Suresh and his colleague Coumar have set up an association to support Indian nurses working in the UK, encouraging and empowering its members to progress in their nursing careers
In August, my colleague Coumar and I joined together with a few like-minded NHS leaders, and with support from the British Association of Physicians of Indian Origin (BAPIO), we set up the British Indian Nurses Association (BINA).
BINA, an arm’s length body of BAPIO, is an independent, non-profit organisation that supports nurses of Indian origin working in the UK. We wanted to provide a much-needed voice for these nurses and offer a network of support, both in a pastoral sense and for career development.
One of our key aims is to nurture and develop the skills Indian nurses have by offering members informal coaching and mentoring to improve their interview skills and to help them think about their career progression.
We also want to provide pastoral support to Indian nurses who are arriving in the UK for the first time. We’re working in partnership with local NHS organisations, culture-based associations and voluntary, community and faith groups to help to make sure these nurses feel welcome and at home, providing them with information about the local community and supporting them to build networks.
Those involved in running BINA and our members speak various languages and are from different parts of India. We want to link in with health care organisations so our members can be involved as part of the induction process to welcome nurses recently arrived from India, speaking to them in their own language to reassure and support them.
There are currently more than 24,000 nurses of Indian origin on the NMC register, the second highest non-EEA group, and the numbers are growing. We know that many of these nurses are also RCN members and BINA strongly believes in the RCN ethos of building a better future for nurses.
Putting ideas into action
Both Coumar and I trained to be nurses in India and came to the UK many years ago. We have seen first-hand some of the difficulties nursing staff from black, Asian and minority ethnic (BAME) backgrounds face in terms of inequalities and a lack of support for career progression. When we first arrived in the UK, we were excited. But, at the same time, we found it difficult to adjust to the new environment, create links with faith groups and meet our cultural needs.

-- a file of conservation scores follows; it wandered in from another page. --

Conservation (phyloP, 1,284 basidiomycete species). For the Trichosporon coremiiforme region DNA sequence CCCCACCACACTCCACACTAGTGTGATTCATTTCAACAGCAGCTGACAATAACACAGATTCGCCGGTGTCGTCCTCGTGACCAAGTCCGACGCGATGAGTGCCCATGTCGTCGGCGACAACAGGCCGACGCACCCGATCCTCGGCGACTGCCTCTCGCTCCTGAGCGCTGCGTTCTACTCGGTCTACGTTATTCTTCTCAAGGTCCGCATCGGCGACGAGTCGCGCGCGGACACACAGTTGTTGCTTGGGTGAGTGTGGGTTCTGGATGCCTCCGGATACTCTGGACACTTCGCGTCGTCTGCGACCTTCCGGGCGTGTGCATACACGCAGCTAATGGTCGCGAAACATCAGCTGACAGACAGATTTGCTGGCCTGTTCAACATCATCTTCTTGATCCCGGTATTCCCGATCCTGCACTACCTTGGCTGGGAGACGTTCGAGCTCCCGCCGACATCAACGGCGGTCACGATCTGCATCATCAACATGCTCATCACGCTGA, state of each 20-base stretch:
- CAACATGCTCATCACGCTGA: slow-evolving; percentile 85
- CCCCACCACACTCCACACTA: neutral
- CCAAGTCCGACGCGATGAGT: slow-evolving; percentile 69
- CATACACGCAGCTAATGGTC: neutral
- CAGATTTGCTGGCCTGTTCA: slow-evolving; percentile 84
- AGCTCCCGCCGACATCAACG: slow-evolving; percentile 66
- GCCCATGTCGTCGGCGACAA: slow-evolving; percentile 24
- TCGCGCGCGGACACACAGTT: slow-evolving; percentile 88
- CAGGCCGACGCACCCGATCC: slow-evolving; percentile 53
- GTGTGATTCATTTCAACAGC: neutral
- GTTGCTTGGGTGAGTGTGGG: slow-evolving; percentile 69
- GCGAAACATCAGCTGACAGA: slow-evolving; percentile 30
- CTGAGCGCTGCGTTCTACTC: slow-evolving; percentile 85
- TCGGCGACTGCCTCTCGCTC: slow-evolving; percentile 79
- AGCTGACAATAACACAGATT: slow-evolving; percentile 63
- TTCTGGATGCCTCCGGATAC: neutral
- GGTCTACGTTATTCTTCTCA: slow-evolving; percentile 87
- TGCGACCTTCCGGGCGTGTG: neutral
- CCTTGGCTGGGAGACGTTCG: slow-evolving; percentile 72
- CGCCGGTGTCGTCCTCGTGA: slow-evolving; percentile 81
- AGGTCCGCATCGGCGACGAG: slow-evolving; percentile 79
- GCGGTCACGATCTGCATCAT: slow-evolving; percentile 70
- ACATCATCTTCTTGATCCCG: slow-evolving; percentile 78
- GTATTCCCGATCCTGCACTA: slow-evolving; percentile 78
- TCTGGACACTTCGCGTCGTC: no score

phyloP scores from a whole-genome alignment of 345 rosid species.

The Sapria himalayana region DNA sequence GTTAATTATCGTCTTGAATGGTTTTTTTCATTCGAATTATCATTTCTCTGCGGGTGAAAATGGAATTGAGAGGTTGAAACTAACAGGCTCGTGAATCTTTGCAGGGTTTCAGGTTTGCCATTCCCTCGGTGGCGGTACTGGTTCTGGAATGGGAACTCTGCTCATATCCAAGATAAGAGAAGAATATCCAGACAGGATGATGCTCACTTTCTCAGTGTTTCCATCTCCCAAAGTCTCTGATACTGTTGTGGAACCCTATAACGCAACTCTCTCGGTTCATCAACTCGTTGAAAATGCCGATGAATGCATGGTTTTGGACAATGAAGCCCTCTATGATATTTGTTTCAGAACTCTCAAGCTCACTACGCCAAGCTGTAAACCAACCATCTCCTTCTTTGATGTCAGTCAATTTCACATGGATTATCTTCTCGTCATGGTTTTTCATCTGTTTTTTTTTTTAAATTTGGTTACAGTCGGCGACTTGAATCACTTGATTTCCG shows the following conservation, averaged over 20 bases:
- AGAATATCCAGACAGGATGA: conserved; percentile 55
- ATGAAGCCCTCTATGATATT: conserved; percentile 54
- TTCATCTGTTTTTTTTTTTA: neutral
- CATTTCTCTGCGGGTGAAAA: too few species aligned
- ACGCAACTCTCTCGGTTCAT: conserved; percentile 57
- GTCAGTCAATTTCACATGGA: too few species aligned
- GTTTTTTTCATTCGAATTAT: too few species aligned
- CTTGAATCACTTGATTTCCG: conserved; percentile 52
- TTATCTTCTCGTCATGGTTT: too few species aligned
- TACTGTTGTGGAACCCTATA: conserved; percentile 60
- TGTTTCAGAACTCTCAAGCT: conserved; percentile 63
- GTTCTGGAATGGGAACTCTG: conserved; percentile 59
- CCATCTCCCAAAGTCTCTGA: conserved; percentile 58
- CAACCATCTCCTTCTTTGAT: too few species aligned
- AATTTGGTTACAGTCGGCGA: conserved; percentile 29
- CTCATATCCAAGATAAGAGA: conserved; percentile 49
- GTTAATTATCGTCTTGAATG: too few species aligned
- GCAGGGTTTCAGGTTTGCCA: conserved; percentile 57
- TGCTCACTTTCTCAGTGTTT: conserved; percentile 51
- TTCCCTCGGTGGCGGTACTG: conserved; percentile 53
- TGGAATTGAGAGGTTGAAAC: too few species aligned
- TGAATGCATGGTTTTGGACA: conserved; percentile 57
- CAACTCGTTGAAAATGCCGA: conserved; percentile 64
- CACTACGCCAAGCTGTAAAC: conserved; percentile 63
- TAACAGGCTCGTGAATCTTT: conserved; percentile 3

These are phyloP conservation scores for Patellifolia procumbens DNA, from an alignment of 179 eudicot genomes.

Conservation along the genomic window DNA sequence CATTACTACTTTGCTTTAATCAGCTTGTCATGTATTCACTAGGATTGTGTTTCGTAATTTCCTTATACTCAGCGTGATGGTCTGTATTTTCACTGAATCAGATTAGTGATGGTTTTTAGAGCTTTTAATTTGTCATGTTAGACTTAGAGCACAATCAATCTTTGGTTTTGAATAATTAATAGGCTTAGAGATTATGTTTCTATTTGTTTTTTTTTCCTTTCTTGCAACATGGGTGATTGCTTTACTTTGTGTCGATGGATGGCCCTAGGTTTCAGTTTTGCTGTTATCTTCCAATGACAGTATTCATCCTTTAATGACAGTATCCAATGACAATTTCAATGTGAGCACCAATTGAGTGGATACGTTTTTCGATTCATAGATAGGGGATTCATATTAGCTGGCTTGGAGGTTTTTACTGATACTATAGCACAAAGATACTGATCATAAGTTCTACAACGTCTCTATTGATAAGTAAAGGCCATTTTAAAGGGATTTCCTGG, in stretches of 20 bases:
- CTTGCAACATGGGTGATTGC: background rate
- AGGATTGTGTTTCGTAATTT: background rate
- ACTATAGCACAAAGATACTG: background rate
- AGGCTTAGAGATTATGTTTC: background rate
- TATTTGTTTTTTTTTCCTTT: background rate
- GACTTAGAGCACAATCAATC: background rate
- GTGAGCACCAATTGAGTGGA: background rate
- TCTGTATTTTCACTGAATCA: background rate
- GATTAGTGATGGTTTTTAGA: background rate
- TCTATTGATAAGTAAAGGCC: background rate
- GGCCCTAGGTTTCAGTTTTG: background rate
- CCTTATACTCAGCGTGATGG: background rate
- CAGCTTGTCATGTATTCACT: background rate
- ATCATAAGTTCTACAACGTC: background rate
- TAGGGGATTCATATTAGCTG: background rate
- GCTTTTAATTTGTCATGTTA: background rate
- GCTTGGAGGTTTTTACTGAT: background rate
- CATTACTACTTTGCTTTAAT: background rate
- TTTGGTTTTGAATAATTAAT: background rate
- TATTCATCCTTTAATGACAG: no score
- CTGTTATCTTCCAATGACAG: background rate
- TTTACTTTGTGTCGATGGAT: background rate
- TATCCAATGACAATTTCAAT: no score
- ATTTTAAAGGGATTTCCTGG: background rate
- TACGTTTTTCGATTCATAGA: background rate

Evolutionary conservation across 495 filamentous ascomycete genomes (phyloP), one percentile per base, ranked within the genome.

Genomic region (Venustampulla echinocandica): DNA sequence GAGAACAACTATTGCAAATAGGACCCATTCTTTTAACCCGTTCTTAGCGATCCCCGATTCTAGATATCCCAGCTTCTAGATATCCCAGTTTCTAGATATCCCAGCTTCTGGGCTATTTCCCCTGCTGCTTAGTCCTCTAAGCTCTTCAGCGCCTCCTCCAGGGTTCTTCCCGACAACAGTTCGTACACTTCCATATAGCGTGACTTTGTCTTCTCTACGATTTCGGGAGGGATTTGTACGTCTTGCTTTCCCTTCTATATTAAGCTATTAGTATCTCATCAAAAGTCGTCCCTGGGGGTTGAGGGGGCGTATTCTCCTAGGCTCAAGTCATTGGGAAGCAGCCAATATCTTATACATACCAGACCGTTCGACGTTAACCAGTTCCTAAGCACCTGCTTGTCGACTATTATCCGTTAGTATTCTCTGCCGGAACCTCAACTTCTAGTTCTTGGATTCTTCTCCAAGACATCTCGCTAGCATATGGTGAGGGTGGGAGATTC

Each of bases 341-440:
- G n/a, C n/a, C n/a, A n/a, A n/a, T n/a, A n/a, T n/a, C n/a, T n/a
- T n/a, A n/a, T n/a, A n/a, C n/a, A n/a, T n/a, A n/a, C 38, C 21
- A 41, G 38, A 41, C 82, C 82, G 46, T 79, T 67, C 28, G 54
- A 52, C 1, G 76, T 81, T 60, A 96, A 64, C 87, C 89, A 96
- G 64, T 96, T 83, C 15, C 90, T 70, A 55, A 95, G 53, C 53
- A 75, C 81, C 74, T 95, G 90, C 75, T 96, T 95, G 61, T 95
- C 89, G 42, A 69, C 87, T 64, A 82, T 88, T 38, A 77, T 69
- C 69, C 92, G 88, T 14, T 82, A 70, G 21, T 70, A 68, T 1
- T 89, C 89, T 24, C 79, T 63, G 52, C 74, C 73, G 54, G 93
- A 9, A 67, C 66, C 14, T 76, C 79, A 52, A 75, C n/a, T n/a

I’ve been an RCN cultural ambassador for the past four years and the role has helped me to understand the issues BAME nursing staff face and how we can address these. The role has allowed me to have a positive influence by helping to reduce the risk of discrimination in disciplinary processes where I work.
I’ve also worked with colleagues to see how we can make changes to policies and processes to promote inclusion and bring people together to achieve change. Coumar is also involved in work to implement an equality, diversity and inclusivity strategy at his trust.
We are both dedicated to fighting for equal opportunities and inclusivity for BAME staff and we had been discussing the idea of setting up something to support Indian nurses for a while.
We want to empower Indian nurses to play a major role in changes at a local and national level
Although we didn’t know of any associations specifically for Indian nurses, we knew that many associations to support health care staff from different backgrounds did exist. Coumar initially had a conversation with leaders from the British Association of Physicians of Indian Origin (BAPIO) a few years ago about bringing Indian nurses together under one roof. BAPIO has given us great support to turn our idea into a reality and is an inspiration to us because it has been running for more than 20 years and has built a strong voice, making changes at a national level.
When the COVID-19 pandemic hit and we saw the disproportionate impact it was having on BAME health care staff, we thought: “this is the time to do something.”
In August, we brought like-minded leaders together using a WhatsApp group to communicate. Within a week, we had 240 members and the association started to grow very quickly. We engaged our members on our mission, objectives and values. We established our national structure with leads for various regions across the UK, ensuring that our organisation and its leadership are diverse.
We’ve also been working to build good relationships with national organisations, such as NHS England and NHS Improvement, Health Education England and NHS Professionals.
On 20 November, we held our virtual grand inauguration event to recognise and celebrate the contribution Indian nurses make to the UK health care system. We were humbled and proud to have speakers such as RCN Chief Executive & General Secretary Dame Donna Kinnair, Chief Nursing Officer for England Ruth May and Chief Nursing Officer for Wales Jean White join us.
We now plan to strengthen the pastoral support with the help of our BINA members by linking with NHS trusts and their BAME staff networks across various regions of the UK. We also have leaders from different professional backgrounds – management, clinical, academic, research and corporate sectors – who will be building on the support we can offer to the members for their personal and professional development.
The lack of representation of Indian nurses at senior management and leadership levels in health care is concerning and we know that BAME staff face structural inequalities and other challenges. As an integral part of the health care system, we want to empower Indian nurses to play a major role in system changes at a local and national level, encouraging and supporting them to become future leaders.
Find out more
Suresh Packiam is BINA’s general secretary and Coumarassamy (Coumar) Marimouttou is BINA’s chairperson. For more information about BINA, email email@example.com